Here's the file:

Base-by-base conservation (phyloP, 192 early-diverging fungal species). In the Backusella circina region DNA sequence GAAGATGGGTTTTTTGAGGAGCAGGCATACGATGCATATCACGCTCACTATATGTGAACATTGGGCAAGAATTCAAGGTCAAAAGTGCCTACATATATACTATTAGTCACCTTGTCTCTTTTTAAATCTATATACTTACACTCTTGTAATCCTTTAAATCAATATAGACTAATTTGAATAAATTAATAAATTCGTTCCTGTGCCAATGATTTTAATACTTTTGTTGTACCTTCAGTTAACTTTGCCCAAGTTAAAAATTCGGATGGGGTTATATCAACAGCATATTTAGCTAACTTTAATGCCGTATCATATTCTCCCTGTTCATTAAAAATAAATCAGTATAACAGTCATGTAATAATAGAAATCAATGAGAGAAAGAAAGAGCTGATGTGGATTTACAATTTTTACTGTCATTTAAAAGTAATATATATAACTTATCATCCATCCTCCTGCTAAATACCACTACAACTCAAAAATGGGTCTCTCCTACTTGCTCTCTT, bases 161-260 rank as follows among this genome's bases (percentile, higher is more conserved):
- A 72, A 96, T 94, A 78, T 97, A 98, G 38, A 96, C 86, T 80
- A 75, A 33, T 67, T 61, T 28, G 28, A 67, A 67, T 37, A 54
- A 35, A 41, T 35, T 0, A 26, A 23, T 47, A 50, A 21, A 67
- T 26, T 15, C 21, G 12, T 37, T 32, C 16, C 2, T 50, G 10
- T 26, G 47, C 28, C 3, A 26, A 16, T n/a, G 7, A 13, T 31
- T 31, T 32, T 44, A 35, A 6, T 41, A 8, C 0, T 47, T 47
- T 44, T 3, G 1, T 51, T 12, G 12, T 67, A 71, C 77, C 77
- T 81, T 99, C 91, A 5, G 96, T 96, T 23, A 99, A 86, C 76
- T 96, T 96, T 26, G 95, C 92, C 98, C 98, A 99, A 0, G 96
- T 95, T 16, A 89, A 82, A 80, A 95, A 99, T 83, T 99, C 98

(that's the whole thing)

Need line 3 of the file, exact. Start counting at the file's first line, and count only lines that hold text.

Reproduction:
- A 75, A 33, T 67, T 61, T 28, G 28, A 67, A 67, T 37, A 54